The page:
By Patrick Hoffman
In a shortened season like the one NHL is going through now, it is important that the team gets the goaltending they need to win hockey games.
Through the first few weeks of the season, several masked men have stepped up in big ways and have helped their team gain valuable points in the standings. These goaltenders know that every game means something and their strong play in the early going has put their teams in stable positions in their respective conferences.
With that in mind, here are who I think have been the league’s best goaltenders so far:
Craig Anderson, Ottawa Senators
More often than not, Ottawa Senators’ goaltender Craig Anderson has not gotten the credit he deserves wherever he has played.
That has changed in a big way this season for the 31-year-old starting netminder. In 10 games, Anderson is 6-2-2 with a 1.49 GAA (second in the league), a .950 save percentage (second in the league) and 1 shutout.
More importantly, Anderson is keeping his teams in every hockey game by stopping the shots he should stop and then giving a second effort if needed to make a save on the rebound. His play is a big reason why the Senators are in the top five in the Eastern Conference.
Roberto Luongo, Vancouver Canucks
Going into the season, many hockey pundits and fans alike thought that goaltender Roberto Luongo was finished in Vancouver and would be on another team by now and that Cory Schneider would be the main man between the pipes.
At this point, that could be further from the truth as Luongo has been one of the more reliable players for the Canucks in the early going. In six games, Luongo is 3-0-2 with a 1.53 GAA (third in the league), .940 save percentage (third in the league) and one shutout.
Obviously, there is still a chance that Canucks’ general manager Mike Gillis might still move the 33-year-old All-Star netminder but for right now at least, Luongo is giving the Canucks everything they need between the pipes and in the end that is all that should matter.
Carey Price, Montreal Canadiens
When the Montreal Canadiens’ traded Jaroslav Halak after his great performance in the 2010 postseason, it was then that Carey Price became what he was meant to be for the Habs: the team’s true number one goaltender.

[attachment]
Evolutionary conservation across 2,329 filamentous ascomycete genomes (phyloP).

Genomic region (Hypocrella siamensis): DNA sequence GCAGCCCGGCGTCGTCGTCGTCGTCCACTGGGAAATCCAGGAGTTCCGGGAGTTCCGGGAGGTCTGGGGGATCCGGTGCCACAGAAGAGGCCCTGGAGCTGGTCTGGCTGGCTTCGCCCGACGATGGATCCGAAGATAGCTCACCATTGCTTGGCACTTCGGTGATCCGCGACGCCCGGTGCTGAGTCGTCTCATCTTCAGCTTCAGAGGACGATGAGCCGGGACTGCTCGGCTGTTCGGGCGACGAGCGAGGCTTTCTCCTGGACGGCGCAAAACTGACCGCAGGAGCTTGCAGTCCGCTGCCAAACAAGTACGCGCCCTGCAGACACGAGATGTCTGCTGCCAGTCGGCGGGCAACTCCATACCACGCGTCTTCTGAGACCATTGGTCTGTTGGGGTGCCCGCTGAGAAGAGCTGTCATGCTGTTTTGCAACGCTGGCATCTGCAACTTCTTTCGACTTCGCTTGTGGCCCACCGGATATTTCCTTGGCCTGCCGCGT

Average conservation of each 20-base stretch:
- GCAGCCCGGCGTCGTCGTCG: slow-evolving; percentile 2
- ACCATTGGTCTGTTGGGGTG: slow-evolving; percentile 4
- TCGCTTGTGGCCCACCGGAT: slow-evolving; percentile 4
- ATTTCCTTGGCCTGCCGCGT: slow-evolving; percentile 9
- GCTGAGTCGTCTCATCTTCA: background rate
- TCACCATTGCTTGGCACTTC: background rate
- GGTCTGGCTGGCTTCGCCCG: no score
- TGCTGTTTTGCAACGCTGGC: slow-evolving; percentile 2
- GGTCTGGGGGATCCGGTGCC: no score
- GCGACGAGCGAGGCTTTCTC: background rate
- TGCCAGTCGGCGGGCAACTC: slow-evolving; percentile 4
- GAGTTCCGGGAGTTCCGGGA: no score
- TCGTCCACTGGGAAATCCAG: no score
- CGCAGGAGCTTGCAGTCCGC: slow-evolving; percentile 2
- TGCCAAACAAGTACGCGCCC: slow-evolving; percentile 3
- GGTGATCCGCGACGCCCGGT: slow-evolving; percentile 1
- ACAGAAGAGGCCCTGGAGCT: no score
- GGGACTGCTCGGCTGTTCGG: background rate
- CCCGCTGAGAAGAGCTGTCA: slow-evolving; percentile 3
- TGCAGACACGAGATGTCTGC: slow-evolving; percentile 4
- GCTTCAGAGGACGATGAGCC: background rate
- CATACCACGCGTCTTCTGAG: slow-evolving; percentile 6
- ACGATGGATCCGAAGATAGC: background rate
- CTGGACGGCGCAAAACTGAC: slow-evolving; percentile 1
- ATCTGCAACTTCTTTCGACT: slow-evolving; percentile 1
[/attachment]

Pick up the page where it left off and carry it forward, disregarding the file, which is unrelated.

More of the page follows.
Ever since the trade, Price has been a different goaltender and this season, he is more than just at the top of his game. Price is 6-2 with a 1.74 GAA (fourth in the league) and a .936 save percentage (fifth in the league).
Thanks to Price’s strong play, the Canadiens find themselves near the top of the Northeast Division and in one of the top eight spots in what is already a very competitive and tight Eastern Conference.
Tuukka Rask, Boston Bruins
When the Boston Bruins found out this summer that goaltender Tim Thomas was taking the year off, there was no need for panic because they had the next best goaltender in Tuukka Rask.
Rask has not disappointed as his play as the Bruins’ first in the Northeast Division and second in the Eastern Conference (as of this writing). In eight games, Rask is 6-1-1 with a 1.96 GAA (seventh in the league), a .922 save percentage (12th in the league) and one shutout.
Between the pipes, Rask plays with a lot of confidence, has excellent recover skills and can be relied on to stop both first and second shots if need be.
Corey Crawford, Chicago Blackhawks
Last season was quite a rollercoaster for Chicago Blackhawks’ goaltender Corey Crawford as he struggled with inconsistent play.
Crawford is singing a different tune these days as his strong play between the pipes has made the Blackhawks one of the best teams in the NHL this season. In eight games this season, Crawford is 6-0-2 with a 1.82 GAA (sixth in the league) and a .930 save percentage (seventh in the league).
If Crawford keeps up his strong play and the rest of his teammates follow suit, the Blackhawks could be a very dangerous team come playoff time.
On top of his work for FromThePoint.com, Patrick covers the New York Rangers for Kukla’s Korner and the NHL for Sportsnet.ca.
Prior to writing for the above-mentioned outlets, Hoffman’s musings have been published on NHL Network Radio, the Red Light District Hockey Blog, TheHockeyNews.com, The Fourth Period, Spector’s Hockey, Hokeja Vestnesis, Blueshirt Bulletin, SNYRangersBlog.com, as well as a slew of others.